DEAR MISS MANNERS: My friends and I, all professionals, have been meeting periodically for lunch for over 20 years. From the beginning, we split the bill four ways.
Perhaps the assumption was that it would all even out over time, but it has not. There are clear subsidizers and subsidizees. (Yes, I am a subsidizer.) Occasionally, a subsidizee will contribute a few extra dollars. Otherwise, we continue to split the bill evenly. No one complains and no one is trying to take advantage. We all enjoy each other’s company very much.
Unexpectedly, at the end of a recent lunch, our waitress cheerfully asked if we would like separate checks. I responded, “Yes, please.” My friend, who styles himself as The Nicest Guy You Know, chastised me, saying that separate checks would place an extra burden on the waitress.
I replied that she would not have offered if that were so. (The restaurant was not particularly busy.) The waitress left and returned shortly with four checks.
I must ask that Miss Manners assume that my friend’s motivation was solely concern for the waitress. Was he nevertheless being overprotective, or was I inconsiderate, as he claims?
GENTLE READER: If the waitress is offering to perform a service – one that is much needed – why would you not graciously take her up on it?
It is probably not convenient for her to write down numerous food substitutions either, but she does it. Or the restaurant will take a stand against it and clearly state so.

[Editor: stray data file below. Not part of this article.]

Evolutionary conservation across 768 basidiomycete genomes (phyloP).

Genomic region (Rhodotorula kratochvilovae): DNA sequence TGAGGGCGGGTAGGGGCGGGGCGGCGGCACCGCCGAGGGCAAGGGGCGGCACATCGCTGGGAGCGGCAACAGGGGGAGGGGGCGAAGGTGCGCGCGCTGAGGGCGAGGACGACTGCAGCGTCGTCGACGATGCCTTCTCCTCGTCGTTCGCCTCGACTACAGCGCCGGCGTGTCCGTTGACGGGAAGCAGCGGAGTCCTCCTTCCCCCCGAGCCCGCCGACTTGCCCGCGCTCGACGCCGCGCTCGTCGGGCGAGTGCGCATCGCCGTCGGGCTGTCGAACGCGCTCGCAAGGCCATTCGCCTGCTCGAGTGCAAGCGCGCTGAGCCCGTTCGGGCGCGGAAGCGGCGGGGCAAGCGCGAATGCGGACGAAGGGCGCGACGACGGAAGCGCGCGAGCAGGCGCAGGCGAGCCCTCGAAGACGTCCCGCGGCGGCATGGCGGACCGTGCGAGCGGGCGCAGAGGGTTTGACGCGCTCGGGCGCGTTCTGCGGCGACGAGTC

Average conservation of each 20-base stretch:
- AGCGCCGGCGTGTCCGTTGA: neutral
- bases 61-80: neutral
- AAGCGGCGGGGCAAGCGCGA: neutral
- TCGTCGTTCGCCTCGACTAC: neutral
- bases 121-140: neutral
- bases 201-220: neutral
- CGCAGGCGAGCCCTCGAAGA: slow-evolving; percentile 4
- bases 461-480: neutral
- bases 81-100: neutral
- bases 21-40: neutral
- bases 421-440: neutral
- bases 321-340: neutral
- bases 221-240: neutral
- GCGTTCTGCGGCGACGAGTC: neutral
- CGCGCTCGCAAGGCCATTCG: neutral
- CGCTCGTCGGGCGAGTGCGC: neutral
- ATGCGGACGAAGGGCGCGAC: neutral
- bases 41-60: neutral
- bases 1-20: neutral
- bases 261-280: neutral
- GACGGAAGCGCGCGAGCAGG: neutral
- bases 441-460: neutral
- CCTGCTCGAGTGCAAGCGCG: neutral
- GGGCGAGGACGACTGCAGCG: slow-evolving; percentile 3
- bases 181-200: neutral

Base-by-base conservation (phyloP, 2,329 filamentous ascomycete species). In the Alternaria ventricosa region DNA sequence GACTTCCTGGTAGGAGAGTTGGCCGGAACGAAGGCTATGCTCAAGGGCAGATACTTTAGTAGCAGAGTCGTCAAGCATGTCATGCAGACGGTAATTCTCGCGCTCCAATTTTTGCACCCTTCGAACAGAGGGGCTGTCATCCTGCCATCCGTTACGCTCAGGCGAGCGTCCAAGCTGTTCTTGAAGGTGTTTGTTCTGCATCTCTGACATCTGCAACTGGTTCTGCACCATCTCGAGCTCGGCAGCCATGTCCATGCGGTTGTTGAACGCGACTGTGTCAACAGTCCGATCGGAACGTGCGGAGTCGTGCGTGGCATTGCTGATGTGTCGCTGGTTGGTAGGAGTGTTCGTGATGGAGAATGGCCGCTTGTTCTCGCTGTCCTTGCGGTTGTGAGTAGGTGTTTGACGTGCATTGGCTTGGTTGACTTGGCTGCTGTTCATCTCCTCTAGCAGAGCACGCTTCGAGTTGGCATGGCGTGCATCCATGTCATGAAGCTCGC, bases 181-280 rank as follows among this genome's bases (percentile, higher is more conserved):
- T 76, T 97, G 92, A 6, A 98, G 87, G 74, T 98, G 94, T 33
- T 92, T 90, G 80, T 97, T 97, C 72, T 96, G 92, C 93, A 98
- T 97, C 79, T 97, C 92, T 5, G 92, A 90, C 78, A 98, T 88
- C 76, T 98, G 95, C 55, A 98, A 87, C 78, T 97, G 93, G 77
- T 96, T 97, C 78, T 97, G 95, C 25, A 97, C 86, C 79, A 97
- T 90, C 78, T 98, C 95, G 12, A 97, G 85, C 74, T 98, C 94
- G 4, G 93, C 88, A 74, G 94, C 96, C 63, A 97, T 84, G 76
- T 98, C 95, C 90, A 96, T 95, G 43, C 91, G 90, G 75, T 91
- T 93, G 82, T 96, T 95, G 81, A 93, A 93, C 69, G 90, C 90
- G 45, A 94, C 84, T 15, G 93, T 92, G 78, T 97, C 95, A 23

Miss Manners suggests that you assume the same for this situation. Unless there is a policy against it, it is probably far less annoying to give you separate checks –computers are so handy for things like this – than it is for her to sit and wait while everyone squabbles over who had the main course chopped salad and who only had it as a side.
DEAR MISS MANNERS: Sadly, my fiance’s father passed away last week. Despite having told his grown children that my fiance’s ex-wife should not come to the funeral, she showed up anyway.
Before his father’s dementia got to the point that he didn’t know people, he wanted nothing to do with this woman, and she was not welcome in his home. My fiance’s oldest sister had stayed friendly with her, and in the last two years has invited her to visit, despite knowing how her father felt.
In the 10-plus years since their divorce, my fiance has sacrificed going to grandchildren’s birthday parties in order to avoid her. Am I wrong for being upset that both my fiance and his father have been so blatantly disrespected?
GENTLE READER: Not wrong, just too late. If the ex-wife has already attended the funeral, Miss Manners does not foresee you getting much satisfaction out of being upset in the aftermath.
If your fiance’s relationship with his sister is not such that he can ask her to help him with an uncomfortable situation, then proceeding as you have – avoiding the ex-wife as best you can – seems to be the only recourse. The fact that you will be soon replacing her should be of mild consolation.
Please send your questions to Miss Manners at her website, www.missmanners.com.
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